Some Liberals regard Robert as a political liability. He lost his job as a minister in February 2016 after revelations he flew to Beijing, while a minister, to help a mining company in which he held an indirect stake. In one example of the concerns about his financial interests, online news site Crikey reported last November on Margerison’s ownership of disability services companies at the same time Robert was minister for the National Disability Insurance Scheme.

Robert says he no longer has a stake in JM National Property and denies helping Margerison and Synergy 360 or receiving any financial gain from the company’s work.

“I’m not part of this,” he told me on Wednesday. “I don’t have any ownership of this. I don’t have any involvement in this.”

Robert denies any breach of the ministerial code of conduct. Asked if he helped Synergy 360 and its clients get contracts in the federal government, he said: “Of course not. What a load of rubbish.” Asked if he was helping companies like Unisys, he said: “Of course not. Why would I care about them?”

The emails show Milo asking Robert for advice in late 2017 on how Unisys should “position themselves” on government work. They also show Robert meeting the company’s executives.

Did Unisys benefit? It is likely the meetings in Canberra helped in some way – after all, Dutton became minister for home affairs in December 2017. There is no suggestion Dutton did anything wrong. The point is that the company might have gained some insight into his thinking.

Unisys has many contracts in Canberra, especially in defence, but one is worth noting because it came soon after Synergy 360 was helping the company. In February 2018, the Department of Home Affairs signed a contract with Unisys to buy biometric identification services. The value of the contract changed over time but it was worth tens of millions of dollars.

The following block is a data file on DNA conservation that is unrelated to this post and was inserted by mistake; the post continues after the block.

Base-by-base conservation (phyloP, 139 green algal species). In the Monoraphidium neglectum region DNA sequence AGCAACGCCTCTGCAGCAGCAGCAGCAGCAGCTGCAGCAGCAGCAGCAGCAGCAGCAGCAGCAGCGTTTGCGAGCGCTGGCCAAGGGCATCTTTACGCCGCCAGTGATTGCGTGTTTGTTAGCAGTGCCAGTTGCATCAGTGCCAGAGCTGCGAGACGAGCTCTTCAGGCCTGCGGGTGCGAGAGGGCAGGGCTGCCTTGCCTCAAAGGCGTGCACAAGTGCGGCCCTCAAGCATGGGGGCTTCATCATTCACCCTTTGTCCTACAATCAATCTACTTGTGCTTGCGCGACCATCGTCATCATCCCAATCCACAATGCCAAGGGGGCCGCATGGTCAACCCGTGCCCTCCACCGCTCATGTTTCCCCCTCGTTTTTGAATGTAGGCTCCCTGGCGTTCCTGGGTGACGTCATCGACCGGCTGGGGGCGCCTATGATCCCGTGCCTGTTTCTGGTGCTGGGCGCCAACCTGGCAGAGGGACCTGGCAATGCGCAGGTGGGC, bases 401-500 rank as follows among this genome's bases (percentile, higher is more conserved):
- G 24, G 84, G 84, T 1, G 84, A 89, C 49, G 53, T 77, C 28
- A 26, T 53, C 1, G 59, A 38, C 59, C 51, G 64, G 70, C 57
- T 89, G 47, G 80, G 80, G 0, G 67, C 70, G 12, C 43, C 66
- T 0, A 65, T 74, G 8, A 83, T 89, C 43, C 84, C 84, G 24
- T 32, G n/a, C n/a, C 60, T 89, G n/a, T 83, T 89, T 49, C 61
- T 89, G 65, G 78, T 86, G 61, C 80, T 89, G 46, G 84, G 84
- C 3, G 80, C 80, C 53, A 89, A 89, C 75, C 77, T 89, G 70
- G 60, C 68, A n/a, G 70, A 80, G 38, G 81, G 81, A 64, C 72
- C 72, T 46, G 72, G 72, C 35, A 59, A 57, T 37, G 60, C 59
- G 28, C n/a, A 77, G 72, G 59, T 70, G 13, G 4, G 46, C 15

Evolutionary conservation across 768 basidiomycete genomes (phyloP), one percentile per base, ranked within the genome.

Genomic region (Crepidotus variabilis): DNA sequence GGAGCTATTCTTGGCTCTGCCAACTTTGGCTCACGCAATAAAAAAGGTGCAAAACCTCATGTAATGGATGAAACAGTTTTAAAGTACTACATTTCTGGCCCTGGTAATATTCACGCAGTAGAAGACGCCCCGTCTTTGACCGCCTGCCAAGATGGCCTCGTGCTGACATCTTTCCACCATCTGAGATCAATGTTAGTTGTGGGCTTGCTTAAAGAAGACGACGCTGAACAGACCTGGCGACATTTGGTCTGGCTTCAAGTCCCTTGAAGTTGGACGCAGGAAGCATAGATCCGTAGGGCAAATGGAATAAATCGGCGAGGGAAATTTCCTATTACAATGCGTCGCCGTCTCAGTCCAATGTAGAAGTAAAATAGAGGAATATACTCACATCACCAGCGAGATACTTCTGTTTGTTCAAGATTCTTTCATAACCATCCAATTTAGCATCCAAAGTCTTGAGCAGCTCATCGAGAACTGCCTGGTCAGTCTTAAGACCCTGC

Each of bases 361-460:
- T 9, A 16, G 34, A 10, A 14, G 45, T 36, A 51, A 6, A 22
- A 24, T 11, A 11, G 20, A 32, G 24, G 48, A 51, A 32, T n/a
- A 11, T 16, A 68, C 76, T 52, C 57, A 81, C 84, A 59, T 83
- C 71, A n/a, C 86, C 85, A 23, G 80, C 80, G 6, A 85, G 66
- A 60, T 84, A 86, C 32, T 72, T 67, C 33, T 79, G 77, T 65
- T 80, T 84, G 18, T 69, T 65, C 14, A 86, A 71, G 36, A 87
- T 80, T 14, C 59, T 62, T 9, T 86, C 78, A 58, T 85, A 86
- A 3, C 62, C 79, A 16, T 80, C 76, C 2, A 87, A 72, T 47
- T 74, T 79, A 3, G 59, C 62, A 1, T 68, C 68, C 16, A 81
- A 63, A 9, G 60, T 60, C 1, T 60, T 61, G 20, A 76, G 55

There are systemic questions here. The disclosures are likely to add weight to calls for a code of conduct for backbenchers, something debated for years. They also highlight the chronic inadequacies of the code of conduct for lobbyists. Synergy 360 did not even register as a lobbyist when it was clearly attempting to influence ministers and departments.

The emails lift the lid on the contact between Robert and Synergy 360 and its clients. They offer the uncut version of what most Australians know is going on: meetings, lunches and advice on how to get closer to people in government who decide big contracts.

The emails provide a raw insight into the networking and dealmaking in Parliament House. This does not mean Robert was an employee of Synergy 360, was in a position of conflict of interest or was paid for his advice and assistance, but he still has questions to answer.

Was Robert in parliament to work for his constituents or work for his friends? How much of his time was spent dealing with Synergy 360 when it asked for help for its clients in Canberra? How much was this worth to Margerison and Milo?

And another question: Is this what voters expect from their MPs when they elect them to parliament?